While the benefits of growing Mexico’s NGVs fleet are clear and the figures show an important increase over the past few years, these are still far from representing a significant percentage of the country’s heavy vehicle fleet. One of the main issues holding back NGVs has been the limited number of refueling stations across Mexico. In addition, NGVs are usually expensive, making the upfront cost high for some users.
Mexican natural gas refueling stations grew exponentially during the pandemic, nevertheless. There are 85 stations currently operating, with other 67 under development and construction, according to AMGNV. However, there are close to 13,000 gasoline stations in Mexico, according to Statista.
The scarcity of natural gas refueling stations in Mexico could be associated with incentives. Consumers are not motivated to buy NGVs due to the very small number of stations available, while companies do not invest millions of dollars in building these stations, since nobody owns NGVs. "The most important challenge is to duplicate the NGV fleet and the construction of new refueling stations, CNG loading terminals and cryogenic plants for the liquefaction of LNG," said Andrés Bayona, President, AMGNV.
Research and commercial efforts continue to expand the limited hydrogen fueling infrastructure and increase the production of FCEVs. When used in a fuel cell to provide electricity, hydrogen is a zero tailpipe emissions alternative fuel, according to the US Department of Energy. Drivers of FCEVs can fuel up at retail stations in less than 5 minutes, similar to ICE engine vehicles and obtain a driving range of about 480km.
With 142 new hydrogen refueling stations, the total amount of stations by 2021 was just 685 worldwide. Just like with natural gas, there is a problem of incentives to open more stations but also to buy FCEVs. However, in this particular case, the situation also includes skepticism from some players regarding the potential of hydrogen for vehicle applications.
According to The Conversation, hydrogen is inefficient. In FCEVs, energy must move from wire to gas to wire in order to power the car. Compared with BEVs, FCEVs are considerably less efficient, the article says. “Let’s take 100W of electricity. To power an FCEV, that energy has to be converted into hydrogen, possibly by passing it through water (the electrolysis process). This is around 75 percent efficient, which means that a quarter of the electricity is automatically lost.” Then, the hydrogen produced has to be compressed, chilled and transported to the refueling station, “a process that is around 90 percent efficient.” Once inside the car, hydrogen must be converted to electricity, a 60-percent efficient process, to finally power the motor to move the vehicle at a 95 percent efficiency rate. “Put together, only 38 percent of the original electricity – 38W out of 100 – are used.”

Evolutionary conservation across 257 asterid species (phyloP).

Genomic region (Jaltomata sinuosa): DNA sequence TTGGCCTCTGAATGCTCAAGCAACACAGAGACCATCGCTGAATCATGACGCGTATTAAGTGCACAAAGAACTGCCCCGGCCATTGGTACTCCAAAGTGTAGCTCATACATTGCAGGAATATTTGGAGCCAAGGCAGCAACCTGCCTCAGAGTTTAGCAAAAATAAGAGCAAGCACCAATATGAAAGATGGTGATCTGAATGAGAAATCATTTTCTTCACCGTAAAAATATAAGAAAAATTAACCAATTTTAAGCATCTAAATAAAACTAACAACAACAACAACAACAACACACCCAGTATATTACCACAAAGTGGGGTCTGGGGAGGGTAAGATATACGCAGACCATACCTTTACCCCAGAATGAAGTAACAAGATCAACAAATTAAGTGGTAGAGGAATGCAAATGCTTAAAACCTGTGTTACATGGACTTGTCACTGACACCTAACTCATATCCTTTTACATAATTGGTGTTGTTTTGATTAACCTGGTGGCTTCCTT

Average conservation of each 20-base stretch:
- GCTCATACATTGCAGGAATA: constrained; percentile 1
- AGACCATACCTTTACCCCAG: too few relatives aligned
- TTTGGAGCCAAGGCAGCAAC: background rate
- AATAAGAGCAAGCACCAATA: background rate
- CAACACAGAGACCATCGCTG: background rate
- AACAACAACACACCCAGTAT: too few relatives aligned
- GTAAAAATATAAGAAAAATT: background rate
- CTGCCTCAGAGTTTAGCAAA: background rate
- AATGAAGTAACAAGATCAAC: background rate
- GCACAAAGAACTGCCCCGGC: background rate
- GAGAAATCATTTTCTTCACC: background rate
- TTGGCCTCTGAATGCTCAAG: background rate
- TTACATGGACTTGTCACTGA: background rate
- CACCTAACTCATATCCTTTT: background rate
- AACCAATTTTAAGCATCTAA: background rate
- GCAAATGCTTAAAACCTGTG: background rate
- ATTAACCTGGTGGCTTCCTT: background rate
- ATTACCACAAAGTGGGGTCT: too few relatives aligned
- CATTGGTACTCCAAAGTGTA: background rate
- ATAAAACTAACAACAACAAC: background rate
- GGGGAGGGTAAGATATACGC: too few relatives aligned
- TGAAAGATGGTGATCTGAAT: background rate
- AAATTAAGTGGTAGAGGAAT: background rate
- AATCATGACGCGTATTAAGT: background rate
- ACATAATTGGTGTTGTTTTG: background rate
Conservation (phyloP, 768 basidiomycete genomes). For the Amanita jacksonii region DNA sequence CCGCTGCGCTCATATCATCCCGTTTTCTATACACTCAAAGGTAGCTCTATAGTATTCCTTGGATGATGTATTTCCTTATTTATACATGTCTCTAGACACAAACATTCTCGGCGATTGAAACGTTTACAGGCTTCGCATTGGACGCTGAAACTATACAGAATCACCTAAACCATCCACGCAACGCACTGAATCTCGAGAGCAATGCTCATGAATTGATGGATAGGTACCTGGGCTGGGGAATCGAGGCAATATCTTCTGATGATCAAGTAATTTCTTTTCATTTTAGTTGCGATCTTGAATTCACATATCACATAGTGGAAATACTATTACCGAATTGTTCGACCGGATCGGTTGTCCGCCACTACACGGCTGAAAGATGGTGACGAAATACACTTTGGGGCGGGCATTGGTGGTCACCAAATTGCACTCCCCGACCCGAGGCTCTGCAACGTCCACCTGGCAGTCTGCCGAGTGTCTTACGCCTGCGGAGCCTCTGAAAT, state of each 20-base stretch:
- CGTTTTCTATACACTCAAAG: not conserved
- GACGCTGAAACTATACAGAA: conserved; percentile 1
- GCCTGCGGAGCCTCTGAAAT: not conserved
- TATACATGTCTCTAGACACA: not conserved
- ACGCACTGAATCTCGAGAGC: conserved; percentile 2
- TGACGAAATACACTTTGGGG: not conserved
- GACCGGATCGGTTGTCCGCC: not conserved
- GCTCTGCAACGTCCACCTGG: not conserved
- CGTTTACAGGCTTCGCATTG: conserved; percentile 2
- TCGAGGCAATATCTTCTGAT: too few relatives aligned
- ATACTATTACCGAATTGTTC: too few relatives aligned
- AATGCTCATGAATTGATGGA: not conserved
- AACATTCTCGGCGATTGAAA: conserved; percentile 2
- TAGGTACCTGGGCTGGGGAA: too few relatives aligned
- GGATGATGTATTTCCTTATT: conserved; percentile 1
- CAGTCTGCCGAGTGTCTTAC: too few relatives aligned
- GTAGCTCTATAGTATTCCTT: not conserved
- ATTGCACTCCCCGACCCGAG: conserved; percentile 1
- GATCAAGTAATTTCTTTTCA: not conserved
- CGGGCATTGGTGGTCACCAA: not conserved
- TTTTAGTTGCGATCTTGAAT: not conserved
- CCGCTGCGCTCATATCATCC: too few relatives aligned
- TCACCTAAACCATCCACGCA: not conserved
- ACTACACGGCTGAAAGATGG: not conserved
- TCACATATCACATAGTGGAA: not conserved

The hydrogen fuel cell requires double the amount of energy than BEVs, says BMW: “The overall efficiency in the power-to-vehicle-drive energy chain is therefore only half the level of a BEV.” Volkswagen made a similar statement comparing the energy efficiency of both technologies. “The conclusion is clear. In the case of the passenger cars, everything speaks in favor of batteries and practically nothing speaks in favor of hydrogen.”
However, the US Office of Energy Efficiency and Renewable Energy (EERE) still believes in FCEVs’ potential. Although it remains pricey and limited to certain regions, hydrogen is not an expensive fuel and 10 million tons of it are produced annually. While FCEVs remain the most expensive vehicle to refuel, they can drive up to twice as far as ICE vehicles. In addition, the popularization of this technology would drive prices down, says EERE.
Today’s commercial FCEV market is limited to three models sold in California, where most hydrogen-refueling stations are located and where the government offers incentives to customers for their purchase. The Honda Clarity, for instance, comes with a US$15,000 fuel credit from the OEM, just like the Toyota Mirai. The Hyundai Nexo, an SUV, comes with free hydrogen fuel for three years.